Introduction Marriage is considered as an inevitable practice from time immemorial. Most women in rural areas are forced to marry at a young age before acquiring a proper education. India is home to an estimated 40 million widows, approximately 10 percent of all women. After the death of the husband, women undergo a tremendous state of grief and trauma. They also suffer mental torture and discrimination from in-laws as well as society. Even though the concept of 'sati' has been demolished, some traditional practices are still expected by widows to mourn their death. They are forbidden to live a normal life, like gaining education, job, financial stability, socializing, etc. Due to immense mental torturing and stigmatization, women are forced to commit suicide. The main problems faced by widows are enumerated below.
1. Poor Mental and Physical Health Physical illness caused due to the loss of a long-term spouse can affect a woman's health drastically. The body will become more vulnerable to psychological, emotional and environmental stresses which include depression, anxiety, guilty feelings, fatigue, loss of appetite etc. Some may be prone to chronic heart disease. Loneliness is one of the hardest parts to deal with in widowhood. The mental trauma each widow goes through in their life is inconceivable.
2, Deprived of inheritance rights According to the Hindu succession act of 1969, women are equally eligible to inherit their ancestral property with men, but the majority of Indian widows are deprived of their legal rights. The root cause of poverty and marginalization of widows is the restriction of freedom to return to their parental homes. She is forced to remain in her husband's home and has no ownership rights to his property. Due to the illiteracy of women in rural areas, many are unable to assert their rights.
3. Stigmatization and Violence In many rural parts of India, widows are accused of the cause of their spouse's death by in-laws and the community. Some women undergo constant harassment and sexual abuse by other male members of the family. The accusers exploit the helplessness of widows by raping them and being impregnated and some of them are infected by sexually transmitted diseases.
4. Prohibition Of Remarriage Some caste systems in India forbid the remarriage of widows. If any widow remarries, they won't have any rights to property or her own children. In some other cultures, they force widows to remarry someone within the family like a brother-in-law. The chances of getting a suitable partner are less unless she is willing to marry a widower, sick or handicapped. Due to the harsh treatment in the new family, especially the abuse of their children, most widows have the fear of remarriage and most of them prefer to live an ascetic life in ashrams.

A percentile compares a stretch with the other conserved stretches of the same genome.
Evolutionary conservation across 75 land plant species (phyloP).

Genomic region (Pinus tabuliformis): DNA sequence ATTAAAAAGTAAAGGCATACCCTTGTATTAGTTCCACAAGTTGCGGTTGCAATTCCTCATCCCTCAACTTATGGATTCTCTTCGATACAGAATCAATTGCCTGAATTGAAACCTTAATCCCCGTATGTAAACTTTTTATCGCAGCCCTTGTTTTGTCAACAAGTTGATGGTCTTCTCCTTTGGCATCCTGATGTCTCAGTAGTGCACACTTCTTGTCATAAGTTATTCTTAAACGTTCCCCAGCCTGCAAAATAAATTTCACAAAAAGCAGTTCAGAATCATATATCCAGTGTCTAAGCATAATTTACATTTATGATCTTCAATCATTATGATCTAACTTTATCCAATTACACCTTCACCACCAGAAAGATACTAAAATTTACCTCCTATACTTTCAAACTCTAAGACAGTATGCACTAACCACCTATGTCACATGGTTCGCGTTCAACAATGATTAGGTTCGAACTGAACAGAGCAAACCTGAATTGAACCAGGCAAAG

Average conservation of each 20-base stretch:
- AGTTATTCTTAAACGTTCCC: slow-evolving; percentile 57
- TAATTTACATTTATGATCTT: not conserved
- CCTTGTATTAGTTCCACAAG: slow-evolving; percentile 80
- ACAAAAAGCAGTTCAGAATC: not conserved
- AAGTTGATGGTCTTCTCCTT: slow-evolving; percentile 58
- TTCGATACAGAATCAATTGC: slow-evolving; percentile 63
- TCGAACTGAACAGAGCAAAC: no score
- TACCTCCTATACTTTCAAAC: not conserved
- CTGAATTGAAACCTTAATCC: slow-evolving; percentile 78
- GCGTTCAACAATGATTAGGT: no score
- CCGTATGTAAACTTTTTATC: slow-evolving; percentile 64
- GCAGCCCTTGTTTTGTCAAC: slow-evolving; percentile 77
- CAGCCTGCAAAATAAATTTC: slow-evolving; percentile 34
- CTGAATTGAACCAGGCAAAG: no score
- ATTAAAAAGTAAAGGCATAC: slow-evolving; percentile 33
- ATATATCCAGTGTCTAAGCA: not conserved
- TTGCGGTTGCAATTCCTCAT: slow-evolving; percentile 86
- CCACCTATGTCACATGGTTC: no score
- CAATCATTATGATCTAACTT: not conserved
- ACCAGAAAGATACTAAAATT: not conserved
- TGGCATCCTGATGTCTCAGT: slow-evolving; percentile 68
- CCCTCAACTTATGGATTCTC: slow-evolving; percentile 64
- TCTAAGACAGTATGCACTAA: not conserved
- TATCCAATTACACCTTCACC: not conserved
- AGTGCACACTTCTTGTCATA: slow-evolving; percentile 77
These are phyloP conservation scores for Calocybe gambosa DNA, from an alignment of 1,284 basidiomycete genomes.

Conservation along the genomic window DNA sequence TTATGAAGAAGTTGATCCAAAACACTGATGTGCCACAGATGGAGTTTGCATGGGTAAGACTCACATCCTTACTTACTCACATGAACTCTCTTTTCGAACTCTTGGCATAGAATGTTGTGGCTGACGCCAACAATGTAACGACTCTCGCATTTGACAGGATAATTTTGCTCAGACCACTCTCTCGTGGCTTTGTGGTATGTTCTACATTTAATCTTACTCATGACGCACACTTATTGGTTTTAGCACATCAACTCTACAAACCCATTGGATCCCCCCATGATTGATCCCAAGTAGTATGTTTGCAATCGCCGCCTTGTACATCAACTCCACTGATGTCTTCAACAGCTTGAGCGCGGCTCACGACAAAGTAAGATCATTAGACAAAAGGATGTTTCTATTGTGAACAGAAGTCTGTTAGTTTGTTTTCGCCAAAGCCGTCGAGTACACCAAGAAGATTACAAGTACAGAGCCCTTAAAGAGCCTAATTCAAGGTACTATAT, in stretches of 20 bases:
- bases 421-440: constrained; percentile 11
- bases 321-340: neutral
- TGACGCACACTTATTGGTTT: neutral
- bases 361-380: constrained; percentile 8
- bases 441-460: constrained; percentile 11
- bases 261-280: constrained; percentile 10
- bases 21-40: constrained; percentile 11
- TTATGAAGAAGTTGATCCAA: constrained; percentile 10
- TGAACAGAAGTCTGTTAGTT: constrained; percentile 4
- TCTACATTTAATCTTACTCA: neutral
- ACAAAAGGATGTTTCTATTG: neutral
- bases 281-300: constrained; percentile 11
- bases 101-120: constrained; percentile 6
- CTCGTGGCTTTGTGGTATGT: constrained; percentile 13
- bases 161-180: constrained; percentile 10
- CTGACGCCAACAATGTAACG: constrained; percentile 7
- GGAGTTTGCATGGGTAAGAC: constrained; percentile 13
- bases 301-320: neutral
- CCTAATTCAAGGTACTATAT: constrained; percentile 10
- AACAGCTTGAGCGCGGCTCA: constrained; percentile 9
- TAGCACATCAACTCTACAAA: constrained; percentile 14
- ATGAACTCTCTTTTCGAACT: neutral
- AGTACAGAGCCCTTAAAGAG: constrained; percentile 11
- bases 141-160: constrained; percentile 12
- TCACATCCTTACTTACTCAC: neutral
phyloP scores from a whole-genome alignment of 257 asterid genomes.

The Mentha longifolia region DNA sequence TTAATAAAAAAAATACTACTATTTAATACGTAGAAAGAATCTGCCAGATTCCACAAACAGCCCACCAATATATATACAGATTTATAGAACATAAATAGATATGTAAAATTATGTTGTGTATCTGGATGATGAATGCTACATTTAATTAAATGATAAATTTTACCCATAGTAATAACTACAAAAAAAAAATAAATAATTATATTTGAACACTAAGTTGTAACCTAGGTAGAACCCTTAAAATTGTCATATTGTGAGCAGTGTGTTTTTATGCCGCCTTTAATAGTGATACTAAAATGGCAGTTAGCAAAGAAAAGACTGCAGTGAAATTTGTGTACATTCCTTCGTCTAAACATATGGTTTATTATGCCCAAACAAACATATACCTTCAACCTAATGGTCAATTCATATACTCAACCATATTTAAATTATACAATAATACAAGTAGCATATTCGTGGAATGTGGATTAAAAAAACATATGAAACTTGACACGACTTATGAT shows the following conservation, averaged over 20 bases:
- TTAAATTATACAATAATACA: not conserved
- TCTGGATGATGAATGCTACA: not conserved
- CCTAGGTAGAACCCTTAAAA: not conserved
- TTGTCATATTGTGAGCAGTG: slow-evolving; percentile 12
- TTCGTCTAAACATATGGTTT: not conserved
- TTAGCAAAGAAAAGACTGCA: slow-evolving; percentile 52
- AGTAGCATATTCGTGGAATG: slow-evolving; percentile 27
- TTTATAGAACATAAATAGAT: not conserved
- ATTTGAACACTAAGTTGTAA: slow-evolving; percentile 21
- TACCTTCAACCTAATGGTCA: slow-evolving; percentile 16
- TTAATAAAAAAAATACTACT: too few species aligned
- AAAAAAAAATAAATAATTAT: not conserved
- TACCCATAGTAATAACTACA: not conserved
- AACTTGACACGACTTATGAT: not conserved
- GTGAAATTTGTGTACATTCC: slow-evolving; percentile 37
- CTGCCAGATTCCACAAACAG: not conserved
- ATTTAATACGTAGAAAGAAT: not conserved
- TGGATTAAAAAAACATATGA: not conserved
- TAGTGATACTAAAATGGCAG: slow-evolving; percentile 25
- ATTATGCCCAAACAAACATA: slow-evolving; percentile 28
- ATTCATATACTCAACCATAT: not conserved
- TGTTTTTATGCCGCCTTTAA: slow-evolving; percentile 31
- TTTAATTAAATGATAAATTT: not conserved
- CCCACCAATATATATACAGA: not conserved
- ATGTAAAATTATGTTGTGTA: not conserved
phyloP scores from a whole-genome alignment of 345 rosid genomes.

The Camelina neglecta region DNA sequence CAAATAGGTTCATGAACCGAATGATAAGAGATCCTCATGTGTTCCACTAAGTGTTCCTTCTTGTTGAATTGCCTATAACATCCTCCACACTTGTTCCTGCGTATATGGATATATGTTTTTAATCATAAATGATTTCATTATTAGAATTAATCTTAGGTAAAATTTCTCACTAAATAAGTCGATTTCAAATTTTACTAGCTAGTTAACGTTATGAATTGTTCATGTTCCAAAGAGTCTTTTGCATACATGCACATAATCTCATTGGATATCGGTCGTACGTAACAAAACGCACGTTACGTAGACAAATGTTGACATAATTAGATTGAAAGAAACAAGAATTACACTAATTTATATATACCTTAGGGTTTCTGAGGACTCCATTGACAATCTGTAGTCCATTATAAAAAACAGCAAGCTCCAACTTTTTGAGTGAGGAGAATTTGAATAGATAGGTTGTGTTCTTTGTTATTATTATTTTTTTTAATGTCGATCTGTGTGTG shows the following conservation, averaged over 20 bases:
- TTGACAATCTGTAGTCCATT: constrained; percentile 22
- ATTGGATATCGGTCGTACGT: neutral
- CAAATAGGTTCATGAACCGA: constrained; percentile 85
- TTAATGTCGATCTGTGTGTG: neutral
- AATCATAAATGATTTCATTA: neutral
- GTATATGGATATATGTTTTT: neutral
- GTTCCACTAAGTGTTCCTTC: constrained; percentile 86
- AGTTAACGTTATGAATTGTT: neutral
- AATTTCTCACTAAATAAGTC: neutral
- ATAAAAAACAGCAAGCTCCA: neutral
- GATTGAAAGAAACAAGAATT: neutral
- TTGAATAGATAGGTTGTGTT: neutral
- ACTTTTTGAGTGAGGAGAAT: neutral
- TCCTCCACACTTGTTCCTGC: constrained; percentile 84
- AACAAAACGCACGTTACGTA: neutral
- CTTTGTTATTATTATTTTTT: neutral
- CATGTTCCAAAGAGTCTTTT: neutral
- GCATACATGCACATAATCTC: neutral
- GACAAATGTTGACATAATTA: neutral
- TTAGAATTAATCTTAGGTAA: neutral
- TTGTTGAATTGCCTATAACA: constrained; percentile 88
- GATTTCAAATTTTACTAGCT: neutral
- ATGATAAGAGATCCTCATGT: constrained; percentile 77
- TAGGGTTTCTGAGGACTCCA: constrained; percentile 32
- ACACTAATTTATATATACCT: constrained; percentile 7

5. Financial Instability The economic hardships faced by widows are significant. Due to lack of education and gender division of labour, fewer employment opportunities for widows. They are forced to send their children for labor instead of giving them proper education. As a source of income, some even adopt prostitution.
Conclusion We have to educate the current society that the life of a woman won't end after her spouse's demise. She has the right to live her life equally like any other human being. All these above-mentioned problems of widows have solutions by conducting mental health awareness programs by various NGOs, giving emotional support and guidance, conducting counseling classes to family members, assured of emergency assistance, etc. The government approved a pension scheme for widows and they can also take loans from financial institutions to start small shops to earn income or to continue education.
I have seen many widows during my childhood and today also I am seeing many widows. There is a sea change. But as mentioned by the author, we should try to encourage the ladies who lost their spouses and see that they will not face any mental depression. Many ladies, after losing their spouses, will feel as if they lost everything in their lives. To bring them to the normal stage all the family members should provide her with moral support.
Many of the customs in our society are changed and widows are also able to manage their lives properly now. There are cases where a young widow will marry again and spend a happy life. We should try to tell these examples to the widows who are feeling helpless and show them the ways to live on. These days nobody is imposing any restrictions on widows regarding their way of life and that is really welcome development.
The author has presented the agonies and trauma of the unfortunate ladies who have lost their husbands and even though they have their shares in their properties, they are being denied the same by their relatives. The unfortunate part is that they are mostly illiterate and devoid of qualities helping them to support themselves financially. Instead of being depressed, they should take positive stands to make themselves self-sufficient.
They need to analyse their skills in the different domains such as their proficiency in terms of cooking, embroidery and tailoring, undertaking tuitions of the small kids etc. Each avocation can help them to earn substantially if they are confident enough. They can start preparing meals and the same can be sent to prospective customers with the help of tiffinwalas operating in their area. They can start stitching centres in their house. Different types of loans are available and if one has the will to move forward despite the trauma, they can surely live with their heads held high.